Sunday, February 16, 2014

Dreaming of Spring on a Lazy Sunday

Photo Credit: Al Ciammaichella
The light at the end of the tunnel is becoming clearer by the day. The long, cold winter that began on October 2 when Lonnie Chisenhall struck out against Fernando Rodney is nearly over. We will finally have something to dream on besides Danny Salazar’s electric start to the AL Wild Card game. Something to agonize over besides Asdrubal Cabrera’s GIDP in the bottom of the 4th when it looked like the Indians were primed to answer Tampa Bay’s rally in the top of the inning. Something to scout besides grainy Trevor Bauer YouTube videos, trying to discern the movement on his reverse slider. The weatherman might not agree, but winter is almost over. Pitchers and catchers reported on the 11th. The full squad arrived just yesterday. The first spring training game is just ten days away. The golden voice of Tom Hamilton will soon be streaming over the airways from the desert. Winter is no longer coming. Spring is nearly here.

With the baseballs finally flying around the Goodyear complex, Jordan Bastian put together a nice spring training primer that covers pretty much everything from the projected lineup to the bullpen to important dates on the calendar to keep an eye on. He looks at the newcomers who will almost certainly have a home on the 25-man roster (Josh Outman and David Murphy) as well as spring invitees who are long shots to make it on the opening day club (Tony Plush and Scott Atchison). It’s a comprehensive look at the entire organization, and if you’re looking for a handy reference guide as to who’s who before games start, it’s a one-stop shop for that and more.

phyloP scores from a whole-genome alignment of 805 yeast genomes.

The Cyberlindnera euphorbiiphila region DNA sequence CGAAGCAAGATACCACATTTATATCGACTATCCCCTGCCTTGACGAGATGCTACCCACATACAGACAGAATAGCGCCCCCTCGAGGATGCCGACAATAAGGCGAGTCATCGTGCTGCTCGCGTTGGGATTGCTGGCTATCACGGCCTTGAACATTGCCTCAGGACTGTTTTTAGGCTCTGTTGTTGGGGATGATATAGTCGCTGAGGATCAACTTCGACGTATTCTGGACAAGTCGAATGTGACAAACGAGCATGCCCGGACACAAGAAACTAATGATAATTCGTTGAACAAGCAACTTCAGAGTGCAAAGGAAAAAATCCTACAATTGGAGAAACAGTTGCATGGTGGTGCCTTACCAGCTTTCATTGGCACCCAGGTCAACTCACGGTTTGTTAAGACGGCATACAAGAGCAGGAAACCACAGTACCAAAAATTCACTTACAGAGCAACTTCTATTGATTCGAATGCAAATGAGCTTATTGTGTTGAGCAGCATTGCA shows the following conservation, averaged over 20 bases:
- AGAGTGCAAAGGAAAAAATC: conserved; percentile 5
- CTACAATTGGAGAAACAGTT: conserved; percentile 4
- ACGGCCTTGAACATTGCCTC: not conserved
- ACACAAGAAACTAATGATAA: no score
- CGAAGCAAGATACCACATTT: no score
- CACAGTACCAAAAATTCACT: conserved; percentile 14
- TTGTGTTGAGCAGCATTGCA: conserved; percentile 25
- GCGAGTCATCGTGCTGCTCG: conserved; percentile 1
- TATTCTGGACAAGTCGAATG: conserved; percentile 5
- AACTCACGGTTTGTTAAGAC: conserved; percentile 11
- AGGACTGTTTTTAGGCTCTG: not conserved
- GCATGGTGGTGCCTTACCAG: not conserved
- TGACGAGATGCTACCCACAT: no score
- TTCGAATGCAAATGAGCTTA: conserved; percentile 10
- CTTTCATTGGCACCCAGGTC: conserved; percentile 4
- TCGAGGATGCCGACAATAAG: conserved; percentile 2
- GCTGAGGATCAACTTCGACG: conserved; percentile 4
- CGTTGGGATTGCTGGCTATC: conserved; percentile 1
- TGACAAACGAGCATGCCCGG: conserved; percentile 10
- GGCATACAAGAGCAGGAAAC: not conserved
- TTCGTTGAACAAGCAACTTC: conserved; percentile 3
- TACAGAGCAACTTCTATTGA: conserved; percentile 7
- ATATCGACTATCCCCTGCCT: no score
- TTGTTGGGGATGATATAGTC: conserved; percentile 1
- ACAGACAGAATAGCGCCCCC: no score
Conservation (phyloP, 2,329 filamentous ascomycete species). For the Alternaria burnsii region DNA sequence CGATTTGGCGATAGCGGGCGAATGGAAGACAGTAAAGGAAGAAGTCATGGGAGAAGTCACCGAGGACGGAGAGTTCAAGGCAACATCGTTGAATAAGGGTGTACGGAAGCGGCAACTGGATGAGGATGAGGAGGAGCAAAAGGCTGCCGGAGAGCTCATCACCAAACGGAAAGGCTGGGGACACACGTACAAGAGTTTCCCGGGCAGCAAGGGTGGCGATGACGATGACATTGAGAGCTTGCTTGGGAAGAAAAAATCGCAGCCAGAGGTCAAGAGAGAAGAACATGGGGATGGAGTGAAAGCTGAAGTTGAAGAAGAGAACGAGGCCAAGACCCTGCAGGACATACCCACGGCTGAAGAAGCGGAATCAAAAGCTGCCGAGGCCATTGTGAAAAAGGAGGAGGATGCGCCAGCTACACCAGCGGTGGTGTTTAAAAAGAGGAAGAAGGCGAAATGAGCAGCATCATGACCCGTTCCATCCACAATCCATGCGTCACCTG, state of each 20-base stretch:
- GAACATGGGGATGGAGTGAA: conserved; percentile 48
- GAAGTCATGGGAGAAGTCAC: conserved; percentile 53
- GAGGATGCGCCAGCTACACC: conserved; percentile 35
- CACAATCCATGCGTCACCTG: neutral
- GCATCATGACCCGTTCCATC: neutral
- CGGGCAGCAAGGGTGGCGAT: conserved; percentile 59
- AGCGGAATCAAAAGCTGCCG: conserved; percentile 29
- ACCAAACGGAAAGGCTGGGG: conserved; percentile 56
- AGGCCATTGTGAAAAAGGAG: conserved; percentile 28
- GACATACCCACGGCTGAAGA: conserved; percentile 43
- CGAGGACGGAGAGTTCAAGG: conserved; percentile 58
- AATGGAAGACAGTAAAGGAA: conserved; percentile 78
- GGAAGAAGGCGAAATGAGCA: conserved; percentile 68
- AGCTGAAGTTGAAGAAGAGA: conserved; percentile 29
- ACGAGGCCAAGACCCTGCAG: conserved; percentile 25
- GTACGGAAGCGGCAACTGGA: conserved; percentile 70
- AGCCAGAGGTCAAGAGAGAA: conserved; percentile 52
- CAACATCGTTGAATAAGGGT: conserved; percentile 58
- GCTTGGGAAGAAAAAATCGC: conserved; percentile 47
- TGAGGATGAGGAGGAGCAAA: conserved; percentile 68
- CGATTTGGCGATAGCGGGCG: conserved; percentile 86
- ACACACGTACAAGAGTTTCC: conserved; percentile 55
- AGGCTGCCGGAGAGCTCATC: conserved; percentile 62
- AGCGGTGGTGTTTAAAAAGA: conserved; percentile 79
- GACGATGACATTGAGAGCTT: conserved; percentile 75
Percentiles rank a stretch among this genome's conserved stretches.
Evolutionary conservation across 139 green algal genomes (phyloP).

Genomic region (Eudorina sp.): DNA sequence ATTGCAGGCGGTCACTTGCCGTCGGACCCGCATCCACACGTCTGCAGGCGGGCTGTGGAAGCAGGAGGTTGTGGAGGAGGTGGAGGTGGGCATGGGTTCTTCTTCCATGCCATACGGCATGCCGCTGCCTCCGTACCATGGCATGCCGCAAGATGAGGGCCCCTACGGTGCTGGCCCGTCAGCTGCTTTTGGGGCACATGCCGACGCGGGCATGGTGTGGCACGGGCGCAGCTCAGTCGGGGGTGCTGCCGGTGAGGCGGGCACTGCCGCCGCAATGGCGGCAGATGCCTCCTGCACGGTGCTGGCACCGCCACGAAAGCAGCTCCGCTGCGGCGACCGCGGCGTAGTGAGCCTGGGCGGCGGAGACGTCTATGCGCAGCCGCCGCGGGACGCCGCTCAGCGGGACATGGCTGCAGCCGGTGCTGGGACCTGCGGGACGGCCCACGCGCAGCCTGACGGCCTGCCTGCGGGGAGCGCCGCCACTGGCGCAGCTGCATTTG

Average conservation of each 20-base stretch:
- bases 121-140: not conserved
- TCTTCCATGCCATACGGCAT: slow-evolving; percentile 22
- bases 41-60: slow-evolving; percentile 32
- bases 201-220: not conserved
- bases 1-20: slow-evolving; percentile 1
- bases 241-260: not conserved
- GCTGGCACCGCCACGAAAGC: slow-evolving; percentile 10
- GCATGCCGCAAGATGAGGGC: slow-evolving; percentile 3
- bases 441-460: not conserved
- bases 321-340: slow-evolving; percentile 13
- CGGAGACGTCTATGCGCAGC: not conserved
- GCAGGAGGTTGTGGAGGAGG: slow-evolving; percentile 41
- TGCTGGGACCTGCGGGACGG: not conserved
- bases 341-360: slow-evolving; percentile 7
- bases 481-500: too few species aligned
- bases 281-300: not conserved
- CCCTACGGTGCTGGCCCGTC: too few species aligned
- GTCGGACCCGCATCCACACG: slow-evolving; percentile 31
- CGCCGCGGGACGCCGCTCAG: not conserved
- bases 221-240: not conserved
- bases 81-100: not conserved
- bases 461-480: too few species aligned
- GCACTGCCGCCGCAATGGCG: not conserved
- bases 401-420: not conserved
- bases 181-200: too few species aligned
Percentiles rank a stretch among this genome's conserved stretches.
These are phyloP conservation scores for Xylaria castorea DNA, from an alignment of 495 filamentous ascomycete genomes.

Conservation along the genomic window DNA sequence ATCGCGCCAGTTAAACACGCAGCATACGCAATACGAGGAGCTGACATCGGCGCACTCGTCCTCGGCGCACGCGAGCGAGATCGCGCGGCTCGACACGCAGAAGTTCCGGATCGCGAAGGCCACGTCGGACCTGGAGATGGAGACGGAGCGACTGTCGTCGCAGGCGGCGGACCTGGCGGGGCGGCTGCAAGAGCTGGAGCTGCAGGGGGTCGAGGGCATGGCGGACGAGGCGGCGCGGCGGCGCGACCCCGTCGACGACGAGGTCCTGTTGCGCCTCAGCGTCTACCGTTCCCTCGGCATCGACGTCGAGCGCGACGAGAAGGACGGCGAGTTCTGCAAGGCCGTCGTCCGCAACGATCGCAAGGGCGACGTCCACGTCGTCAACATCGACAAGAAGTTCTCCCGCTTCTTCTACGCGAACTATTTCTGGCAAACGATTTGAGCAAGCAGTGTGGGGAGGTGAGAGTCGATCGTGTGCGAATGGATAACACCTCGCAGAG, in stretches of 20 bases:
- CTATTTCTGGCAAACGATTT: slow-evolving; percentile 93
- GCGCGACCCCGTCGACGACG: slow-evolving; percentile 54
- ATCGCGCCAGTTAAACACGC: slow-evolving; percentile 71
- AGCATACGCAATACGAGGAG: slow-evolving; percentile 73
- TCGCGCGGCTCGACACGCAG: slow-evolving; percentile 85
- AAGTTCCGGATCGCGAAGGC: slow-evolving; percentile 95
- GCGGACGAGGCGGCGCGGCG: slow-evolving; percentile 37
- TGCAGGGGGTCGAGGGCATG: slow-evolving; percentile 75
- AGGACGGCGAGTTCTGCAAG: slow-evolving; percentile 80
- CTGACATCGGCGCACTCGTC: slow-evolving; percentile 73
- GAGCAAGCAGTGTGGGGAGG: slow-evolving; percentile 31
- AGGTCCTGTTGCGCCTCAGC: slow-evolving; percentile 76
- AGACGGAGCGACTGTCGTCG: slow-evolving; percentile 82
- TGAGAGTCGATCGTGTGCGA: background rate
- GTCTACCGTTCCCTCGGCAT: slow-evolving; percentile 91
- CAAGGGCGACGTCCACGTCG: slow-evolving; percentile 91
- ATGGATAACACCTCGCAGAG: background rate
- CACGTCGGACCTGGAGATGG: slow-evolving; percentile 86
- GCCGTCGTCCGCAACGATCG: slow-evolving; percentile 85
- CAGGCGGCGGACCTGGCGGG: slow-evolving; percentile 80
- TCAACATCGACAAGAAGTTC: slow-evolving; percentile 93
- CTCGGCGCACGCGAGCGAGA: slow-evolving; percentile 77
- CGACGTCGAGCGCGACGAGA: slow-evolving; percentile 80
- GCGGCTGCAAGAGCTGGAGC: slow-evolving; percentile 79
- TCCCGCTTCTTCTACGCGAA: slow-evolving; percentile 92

Photo Credit: Al Ciammaichella
For the first time in over 20 years, the Indians went to salary arbitration with a player last week. Vinnie Pestano was asking for about half a million dollars more than the Indians wanted to pay him, so the longest-running streak in baseball came to an end. The Indians won the arbitration hearing, and Pestano will make $975,000 in 2014. By their very nature, arbitration hearings are contentious affairs. There can be some resentment and hard feelings coming out of the process, particularly on the player’s side after they have to sit and listen to their employer explain why they shouldn’t get paid commensurate with what the player feels he is worth. This is nothing new. What seemed to take Pestano by surprise though, is that the club made use of Pestano’s own comments to the media in an effort to show how Pestano struggled in 2013. As told to Jordan Bastian:

"You're being honest and accountable and saying the right things and being there," Pestano said, "and then later you find your own words in the paper, and somebody is trying to use your words against you to drive your value down. Whether that played a big role in the decision, I don't know.
"That was the only thing that I didn't care for. I definitely think it'll affect how I see things going forward. I don't really know if I can be as honest and up-front anymore. I've got three more years of arbitration left. I don't know what they'll pick to use against me next year or two years from now."